Award-winning illustrator Crews breathes new life into the poetry of the late Wright, who found solace and wonder in the traditional Japanese haiku form before he died.
Wright is world-renowned as a master of language and chronicler of the African-American experience whose works remain discussed and relevant today. As his health began to fail him in 1959, Wright took to haiku as a way to try something new and to teach his teenage daughter about the natural wonders he remembered growing up among in the American South. In her photo-collage illustrations, Crews accents the haiku through the perspective of African-American boys, positioning readers to imagine the everyday sights and sounds of plants and animals, forests and farms through a young brown boy’s eyes. Overlapping images fragment the landscapes but never the humans depicted, underscoring the longevity and permanence of the African-American people. Following that formula, the illustration for the titular haiku shows a young black boy with stick in hand and eye to the sky, which is so many blue squares, white space underneath promising a world without limits. The verse offers a warm natural optimism that may show an aging Wright’s renewed hope: “A spring sky so clear / That you feel you are seeing / Into tomorrow.”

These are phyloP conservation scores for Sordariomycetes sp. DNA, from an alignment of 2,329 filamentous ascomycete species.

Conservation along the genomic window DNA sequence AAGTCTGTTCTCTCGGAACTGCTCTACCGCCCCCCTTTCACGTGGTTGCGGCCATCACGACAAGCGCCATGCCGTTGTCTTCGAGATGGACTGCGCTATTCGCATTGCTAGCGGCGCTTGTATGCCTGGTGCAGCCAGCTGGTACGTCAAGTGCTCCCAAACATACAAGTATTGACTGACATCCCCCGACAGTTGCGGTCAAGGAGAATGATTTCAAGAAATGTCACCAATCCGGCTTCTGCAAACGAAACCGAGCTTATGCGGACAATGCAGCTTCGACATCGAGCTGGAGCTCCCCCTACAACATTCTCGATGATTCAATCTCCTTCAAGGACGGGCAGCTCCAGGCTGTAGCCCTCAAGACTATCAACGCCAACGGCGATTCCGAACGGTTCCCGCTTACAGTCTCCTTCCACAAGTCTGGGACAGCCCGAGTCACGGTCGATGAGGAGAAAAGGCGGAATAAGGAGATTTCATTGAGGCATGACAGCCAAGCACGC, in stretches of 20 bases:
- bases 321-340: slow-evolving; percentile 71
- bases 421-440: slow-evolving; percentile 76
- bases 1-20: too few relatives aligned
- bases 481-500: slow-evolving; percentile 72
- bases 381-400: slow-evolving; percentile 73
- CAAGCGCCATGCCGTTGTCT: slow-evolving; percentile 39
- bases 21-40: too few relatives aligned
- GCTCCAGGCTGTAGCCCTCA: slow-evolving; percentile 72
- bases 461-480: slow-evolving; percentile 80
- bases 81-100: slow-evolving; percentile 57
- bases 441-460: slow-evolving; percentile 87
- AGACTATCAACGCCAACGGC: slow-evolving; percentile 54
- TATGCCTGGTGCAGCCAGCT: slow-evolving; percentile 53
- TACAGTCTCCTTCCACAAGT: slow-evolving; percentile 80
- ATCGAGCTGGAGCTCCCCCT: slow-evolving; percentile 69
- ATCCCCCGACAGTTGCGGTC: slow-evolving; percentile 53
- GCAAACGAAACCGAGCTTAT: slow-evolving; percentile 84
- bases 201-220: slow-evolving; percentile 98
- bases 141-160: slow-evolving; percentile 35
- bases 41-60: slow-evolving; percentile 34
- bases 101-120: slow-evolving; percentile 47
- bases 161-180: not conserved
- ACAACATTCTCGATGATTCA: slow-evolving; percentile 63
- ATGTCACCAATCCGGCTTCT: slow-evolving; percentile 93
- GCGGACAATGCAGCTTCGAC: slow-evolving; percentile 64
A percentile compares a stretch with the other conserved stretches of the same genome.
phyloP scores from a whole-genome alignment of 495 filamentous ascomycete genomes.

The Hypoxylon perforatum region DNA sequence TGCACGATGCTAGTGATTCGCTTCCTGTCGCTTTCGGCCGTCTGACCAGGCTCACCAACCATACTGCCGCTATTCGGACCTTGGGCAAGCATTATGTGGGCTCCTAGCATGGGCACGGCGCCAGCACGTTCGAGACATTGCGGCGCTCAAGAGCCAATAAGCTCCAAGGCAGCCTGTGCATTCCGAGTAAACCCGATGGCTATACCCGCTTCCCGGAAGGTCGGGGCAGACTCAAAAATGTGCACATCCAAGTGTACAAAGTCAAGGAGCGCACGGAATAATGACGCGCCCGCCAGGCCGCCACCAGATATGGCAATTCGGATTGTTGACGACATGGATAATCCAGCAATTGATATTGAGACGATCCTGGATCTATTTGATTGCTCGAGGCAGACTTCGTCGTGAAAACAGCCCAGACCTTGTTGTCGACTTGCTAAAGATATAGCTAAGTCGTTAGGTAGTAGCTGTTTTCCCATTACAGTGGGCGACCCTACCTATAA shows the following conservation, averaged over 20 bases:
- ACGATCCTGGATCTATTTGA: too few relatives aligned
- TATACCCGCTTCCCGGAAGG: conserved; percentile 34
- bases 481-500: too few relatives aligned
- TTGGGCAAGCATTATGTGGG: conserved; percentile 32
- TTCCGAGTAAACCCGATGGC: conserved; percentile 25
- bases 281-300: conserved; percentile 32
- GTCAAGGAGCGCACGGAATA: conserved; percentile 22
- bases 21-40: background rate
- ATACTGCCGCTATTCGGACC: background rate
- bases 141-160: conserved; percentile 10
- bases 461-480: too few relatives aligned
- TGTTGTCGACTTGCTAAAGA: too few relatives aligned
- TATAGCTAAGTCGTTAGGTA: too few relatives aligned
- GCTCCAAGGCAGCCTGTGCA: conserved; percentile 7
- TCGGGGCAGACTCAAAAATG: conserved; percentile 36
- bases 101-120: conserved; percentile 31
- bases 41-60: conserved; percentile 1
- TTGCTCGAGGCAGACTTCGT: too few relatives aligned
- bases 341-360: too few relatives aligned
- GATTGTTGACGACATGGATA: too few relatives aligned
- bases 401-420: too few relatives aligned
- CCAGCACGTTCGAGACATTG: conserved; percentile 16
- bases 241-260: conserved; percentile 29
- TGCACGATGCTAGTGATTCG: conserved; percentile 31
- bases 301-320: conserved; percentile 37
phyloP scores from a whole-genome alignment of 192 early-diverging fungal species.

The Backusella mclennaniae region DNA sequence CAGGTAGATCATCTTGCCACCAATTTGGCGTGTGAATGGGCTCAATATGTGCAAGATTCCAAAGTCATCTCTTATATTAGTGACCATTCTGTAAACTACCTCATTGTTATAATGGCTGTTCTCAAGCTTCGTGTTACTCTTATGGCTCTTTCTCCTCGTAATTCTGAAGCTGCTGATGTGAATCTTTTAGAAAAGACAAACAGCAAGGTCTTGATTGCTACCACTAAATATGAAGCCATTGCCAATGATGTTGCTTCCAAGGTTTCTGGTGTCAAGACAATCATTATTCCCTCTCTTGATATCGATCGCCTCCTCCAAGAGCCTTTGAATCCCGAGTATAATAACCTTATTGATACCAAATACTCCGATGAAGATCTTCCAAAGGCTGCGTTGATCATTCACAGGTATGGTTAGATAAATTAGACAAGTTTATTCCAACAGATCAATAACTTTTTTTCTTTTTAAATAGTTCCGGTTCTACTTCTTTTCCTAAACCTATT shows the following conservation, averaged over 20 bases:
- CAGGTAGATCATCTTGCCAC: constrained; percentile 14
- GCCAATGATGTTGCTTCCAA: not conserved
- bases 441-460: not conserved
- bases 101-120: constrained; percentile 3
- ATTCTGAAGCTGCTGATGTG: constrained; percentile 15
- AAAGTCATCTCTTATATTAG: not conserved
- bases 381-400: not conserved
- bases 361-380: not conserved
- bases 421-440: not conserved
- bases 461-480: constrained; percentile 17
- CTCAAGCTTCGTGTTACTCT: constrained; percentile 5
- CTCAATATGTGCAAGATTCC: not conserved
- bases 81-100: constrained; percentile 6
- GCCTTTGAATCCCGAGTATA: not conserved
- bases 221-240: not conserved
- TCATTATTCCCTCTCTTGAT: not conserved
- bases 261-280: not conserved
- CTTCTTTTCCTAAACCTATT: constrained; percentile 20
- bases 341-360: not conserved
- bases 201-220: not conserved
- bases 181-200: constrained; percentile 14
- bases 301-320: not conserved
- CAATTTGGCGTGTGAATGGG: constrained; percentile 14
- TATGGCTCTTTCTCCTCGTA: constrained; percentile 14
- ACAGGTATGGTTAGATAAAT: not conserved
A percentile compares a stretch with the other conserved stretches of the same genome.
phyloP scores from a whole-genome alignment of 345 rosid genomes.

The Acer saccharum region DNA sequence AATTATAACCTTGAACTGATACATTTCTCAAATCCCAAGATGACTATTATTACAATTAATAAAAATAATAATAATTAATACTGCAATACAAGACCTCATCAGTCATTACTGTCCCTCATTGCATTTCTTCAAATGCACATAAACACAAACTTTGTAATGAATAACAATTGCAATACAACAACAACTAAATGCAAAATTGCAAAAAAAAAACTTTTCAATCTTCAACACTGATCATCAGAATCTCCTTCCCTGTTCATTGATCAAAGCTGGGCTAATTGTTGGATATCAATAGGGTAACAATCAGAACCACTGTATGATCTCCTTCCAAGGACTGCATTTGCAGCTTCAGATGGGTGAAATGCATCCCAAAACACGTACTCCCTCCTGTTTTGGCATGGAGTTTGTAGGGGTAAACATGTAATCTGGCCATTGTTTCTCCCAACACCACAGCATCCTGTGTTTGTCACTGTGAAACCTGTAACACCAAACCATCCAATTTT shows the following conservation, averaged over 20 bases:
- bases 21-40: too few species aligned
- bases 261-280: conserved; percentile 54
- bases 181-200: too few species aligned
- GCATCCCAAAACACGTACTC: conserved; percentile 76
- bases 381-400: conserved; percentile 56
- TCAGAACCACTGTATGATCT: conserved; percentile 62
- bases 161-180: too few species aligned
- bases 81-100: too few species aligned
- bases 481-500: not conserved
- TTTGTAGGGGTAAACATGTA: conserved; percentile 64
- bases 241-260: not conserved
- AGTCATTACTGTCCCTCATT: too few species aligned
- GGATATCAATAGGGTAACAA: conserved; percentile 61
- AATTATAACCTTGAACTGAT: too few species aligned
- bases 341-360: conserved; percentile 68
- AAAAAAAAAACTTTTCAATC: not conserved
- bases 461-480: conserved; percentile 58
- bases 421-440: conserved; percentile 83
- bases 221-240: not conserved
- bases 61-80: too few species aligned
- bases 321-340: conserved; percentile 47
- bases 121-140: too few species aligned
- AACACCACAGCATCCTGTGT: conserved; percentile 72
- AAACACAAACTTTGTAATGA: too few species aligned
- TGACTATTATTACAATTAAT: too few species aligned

This loving, welcoming introduction to one of the most important American writers of the 20th century centers young black boys as supreme observers and interrogators of the natural wonders that surround them. (biographical note, further reading) (Picture book/poetry. 5-10)